Decided it was time to catch up a little. The Newish 52 had launched in my absence so asked what titles were worth having a look at. Didn't want to replicate my Blow-Out experience, though now that I think about it, people recommended that then too. Most surprising recommendation was Jimmy Palmiotti & Justin Gray's "All-Star Western" -- surprising because the person recommending it hates westerns -- and, clinging to DC continuity by a hangnail, the run has been the most consistently entertaining of the Newish 52. If there were any sanity in fandom, readers would flock to the book in droves.

What was most recommended, though, was Scott Snyder's "Batman" arc, "The Court Of Owls."

Batman is easily the most confusing property in all DC's Newish 52 -- given Green Lantern, that's saying something -- and a prime example of why I call it the Newish 52. Characters like Superman and The Flash they took a machete to; while not reimagining them a la the 1956 reintroduction of The Flash (hence Newish), they hacked away at much of the baggage, rendering sleeker if not necessarily more coherent versions. Logic suggests this is the way the Newish DC should have gone across the board, and even more thoroughly, though the hardcore faithful would likely have hate it even more than they seem to hate what did happen. They should have cleaned house, started from scratch a la 1956, proceeded as though everything that came before happened in, well, some other universe. (Not that anyone with sense expected it. DC already botched at least two opportunities to completely reboot with "Crisis On Infinite Earths" and "Zero Hour.") The Batman books, near as I can tell, kept all their former continuity and, with "Batman Incorporated," ran with it as if there had never been any universe-wide shift, shoehorning in longrunning storylines with current revamps and ramping up an unholy mess for anyone trying to make sense of it all. Better as a reader not to try, better as a creator to simply never refer to old storylines ever again and get on with it.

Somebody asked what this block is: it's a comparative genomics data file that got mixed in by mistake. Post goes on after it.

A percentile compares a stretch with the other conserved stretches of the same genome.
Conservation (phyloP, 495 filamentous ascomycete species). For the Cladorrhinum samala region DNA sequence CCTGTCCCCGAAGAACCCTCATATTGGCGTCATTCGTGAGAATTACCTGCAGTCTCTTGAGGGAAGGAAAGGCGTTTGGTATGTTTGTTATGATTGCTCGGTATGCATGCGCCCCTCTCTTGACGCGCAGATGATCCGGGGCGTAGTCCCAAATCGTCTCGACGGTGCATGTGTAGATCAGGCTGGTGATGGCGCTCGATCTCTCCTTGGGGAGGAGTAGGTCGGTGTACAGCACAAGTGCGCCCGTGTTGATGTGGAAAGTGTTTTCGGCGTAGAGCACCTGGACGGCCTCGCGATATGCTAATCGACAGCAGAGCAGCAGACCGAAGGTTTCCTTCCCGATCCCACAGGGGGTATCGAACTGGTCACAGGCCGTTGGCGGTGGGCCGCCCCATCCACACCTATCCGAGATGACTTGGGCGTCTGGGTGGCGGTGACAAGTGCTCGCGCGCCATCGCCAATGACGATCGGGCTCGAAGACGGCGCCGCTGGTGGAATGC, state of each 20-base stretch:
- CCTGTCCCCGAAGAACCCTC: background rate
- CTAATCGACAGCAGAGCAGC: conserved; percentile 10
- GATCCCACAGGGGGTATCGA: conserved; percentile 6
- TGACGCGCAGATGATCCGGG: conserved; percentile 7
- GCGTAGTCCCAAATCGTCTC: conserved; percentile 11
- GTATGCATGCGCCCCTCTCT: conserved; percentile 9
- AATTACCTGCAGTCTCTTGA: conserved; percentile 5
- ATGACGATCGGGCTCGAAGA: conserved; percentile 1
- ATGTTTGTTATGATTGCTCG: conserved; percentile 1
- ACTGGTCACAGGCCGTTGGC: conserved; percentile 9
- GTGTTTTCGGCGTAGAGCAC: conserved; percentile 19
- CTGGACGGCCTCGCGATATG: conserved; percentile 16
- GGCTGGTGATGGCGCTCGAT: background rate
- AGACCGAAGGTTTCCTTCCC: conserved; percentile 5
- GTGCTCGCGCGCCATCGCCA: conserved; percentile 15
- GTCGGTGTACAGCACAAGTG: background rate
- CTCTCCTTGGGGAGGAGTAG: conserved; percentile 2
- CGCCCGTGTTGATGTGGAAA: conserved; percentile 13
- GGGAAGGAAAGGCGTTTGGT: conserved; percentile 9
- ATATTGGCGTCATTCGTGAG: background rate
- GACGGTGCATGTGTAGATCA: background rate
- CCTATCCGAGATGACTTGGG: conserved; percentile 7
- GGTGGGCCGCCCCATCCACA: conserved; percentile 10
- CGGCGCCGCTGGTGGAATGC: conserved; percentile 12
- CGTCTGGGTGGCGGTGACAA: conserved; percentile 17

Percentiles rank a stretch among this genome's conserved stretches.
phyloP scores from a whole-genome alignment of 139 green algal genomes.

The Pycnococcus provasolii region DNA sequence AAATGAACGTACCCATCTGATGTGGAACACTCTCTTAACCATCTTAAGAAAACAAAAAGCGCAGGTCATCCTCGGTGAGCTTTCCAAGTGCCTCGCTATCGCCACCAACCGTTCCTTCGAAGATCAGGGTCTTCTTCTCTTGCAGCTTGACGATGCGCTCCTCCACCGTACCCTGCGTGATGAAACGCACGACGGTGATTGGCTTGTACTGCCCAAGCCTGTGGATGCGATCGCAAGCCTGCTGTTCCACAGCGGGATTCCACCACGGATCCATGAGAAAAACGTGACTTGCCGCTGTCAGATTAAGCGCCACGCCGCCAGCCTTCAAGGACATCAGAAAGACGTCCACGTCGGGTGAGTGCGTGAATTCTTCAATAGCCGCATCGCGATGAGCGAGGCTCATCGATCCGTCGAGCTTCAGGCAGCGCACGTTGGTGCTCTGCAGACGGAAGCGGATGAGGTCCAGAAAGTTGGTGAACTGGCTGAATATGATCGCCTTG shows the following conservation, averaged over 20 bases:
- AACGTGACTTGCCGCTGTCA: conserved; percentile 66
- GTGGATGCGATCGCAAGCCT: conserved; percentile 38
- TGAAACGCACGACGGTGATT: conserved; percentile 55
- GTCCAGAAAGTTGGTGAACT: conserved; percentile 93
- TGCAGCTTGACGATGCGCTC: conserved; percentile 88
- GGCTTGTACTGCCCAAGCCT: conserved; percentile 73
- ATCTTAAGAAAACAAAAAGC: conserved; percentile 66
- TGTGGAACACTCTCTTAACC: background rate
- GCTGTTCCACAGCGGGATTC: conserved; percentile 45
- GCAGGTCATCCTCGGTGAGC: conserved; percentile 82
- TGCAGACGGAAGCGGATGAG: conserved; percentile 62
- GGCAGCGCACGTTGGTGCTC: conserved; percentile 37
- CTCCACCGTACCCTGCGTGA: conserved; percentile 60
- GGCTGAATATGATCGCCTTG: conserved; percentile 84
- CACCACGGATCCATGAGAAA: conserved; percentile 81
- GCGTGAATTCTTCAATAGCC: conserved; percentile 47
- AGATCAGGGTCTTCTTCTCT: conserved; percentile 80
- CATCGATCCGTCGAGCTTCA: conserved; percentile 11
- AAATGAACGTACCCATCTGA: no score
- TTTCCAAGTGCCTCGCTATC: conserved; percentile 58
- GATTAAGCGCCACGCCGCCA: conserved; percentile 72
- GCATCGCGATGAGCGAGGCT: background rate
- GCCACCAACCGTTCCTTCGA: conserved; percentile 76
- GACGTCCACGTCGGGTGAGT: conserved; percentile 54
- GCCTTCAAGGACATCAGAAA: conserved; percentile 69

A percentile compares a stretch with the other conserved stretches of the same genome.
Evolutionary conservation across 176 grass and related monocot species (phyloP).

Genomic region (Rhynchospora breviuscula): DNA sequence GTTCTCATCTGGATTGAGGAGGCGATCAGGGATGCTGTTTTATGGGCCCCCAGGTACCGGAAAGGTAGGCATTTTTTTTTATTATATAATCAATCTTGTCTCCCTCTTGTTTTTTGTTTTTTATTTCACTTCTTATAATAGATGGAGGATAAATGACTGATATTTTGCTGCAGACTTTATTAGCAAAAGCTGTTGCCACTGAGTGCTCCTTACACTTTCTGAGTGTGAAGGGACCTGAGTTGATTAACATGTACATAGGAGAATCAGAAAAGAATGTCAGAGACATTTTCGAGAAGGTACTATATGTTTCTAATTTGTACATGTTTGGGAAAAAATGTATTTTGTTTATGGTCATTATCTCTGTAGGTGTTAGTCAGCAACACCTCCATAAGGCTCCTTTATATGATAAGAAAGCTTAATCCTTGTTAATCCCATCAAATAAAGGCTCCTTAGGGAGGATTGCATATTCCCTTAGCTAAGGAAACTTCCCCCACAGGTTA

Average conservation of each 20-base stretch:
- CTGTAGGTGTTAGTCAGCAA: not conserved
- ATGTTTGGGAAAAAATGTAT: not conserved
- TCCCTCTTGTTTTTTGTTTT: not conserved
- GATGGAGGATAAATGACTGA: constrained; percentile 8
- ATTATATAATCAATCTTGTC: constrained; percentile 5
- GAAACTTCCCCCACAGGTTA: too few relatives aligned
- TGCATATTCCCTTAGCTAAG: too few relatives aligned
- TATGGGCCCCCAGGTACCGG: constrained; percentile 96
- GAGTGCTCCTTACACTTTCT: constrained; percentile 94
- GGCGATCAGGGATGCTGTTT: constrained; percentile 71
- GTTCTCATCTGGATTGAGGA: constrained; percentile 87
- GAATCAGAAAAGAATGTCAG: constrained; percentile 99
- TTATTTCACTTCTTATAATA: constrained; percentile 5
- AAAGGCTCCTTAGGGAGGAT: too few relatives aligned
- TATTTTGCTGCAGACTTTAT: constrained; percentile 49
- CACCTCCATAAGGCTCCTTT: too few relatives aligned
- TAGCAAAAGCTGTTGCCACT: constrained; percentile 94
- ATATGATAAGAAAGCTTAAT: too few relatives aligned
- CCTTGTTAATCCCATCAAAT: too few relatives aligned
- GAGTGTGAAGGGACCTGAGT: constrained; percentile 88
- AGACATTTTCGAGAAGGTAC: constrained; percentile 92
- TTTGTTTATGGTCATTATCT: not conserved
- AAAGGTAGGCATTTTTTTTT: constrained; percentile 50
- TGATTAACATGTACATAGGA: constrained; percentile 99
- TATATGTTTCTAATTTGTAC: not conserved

Which, admirably, Scott Snyder seemed to want to do with "The Court Of Owls."

Unfortunately, he lost me almost instantly, with Batman going to an underground convergence of abandoned train tracks under Gotham City, representing the old five routes into the burg and now, in smothering symbolism, controlled by the five organized crime families that run the Gotham underworld. Were the character just starting out, if this had been a complete relaunch, this wouldn't have bothered me. But the Newish mythology says Batman has been active in Gotham City for five years.

Think about that. This is a guy whose whole raison d'etre is to exact vengeance on all crimedom for the brutal murders of his parents. Of course, what really drives Batman isn't thirst for vengeance but stunted adolescence backed by a personal fortune & virtually unlimited resources that keep the usual necessities of life from standing in the way of his ambitions and forcing him to grow up (an unmentioned underlying theme that perhaps strikes more of a chord with modern audiences than, say, Superman's emphasis on civil service and responsibility). So this guy has had five years to wipe out organized crime, and he not only knows what crime families exist he knows exactly where to find them. And they're still there, operating.

In the DCU, there are three levels of crime. There's organized crime, crazy supervillains and the lowest level street crime involving spouses who suddenly kill each other, the random person desperate for cash who suddenly decides to mug a passerby, etc. Street crime, that's too unpredictable to expect Batman to stop it unless he's in the right place at the right time. Crazy supervillains? They're crazy. There's only so much short of execution anyone can do about that. Organized crime? Not only should organized crime no longer exist in Gotham City, he should routinely and definitively drive out anyone who tries to set up shop. He should be making Metropolis look like a preferable alternative. He should be the damn Hat Squad.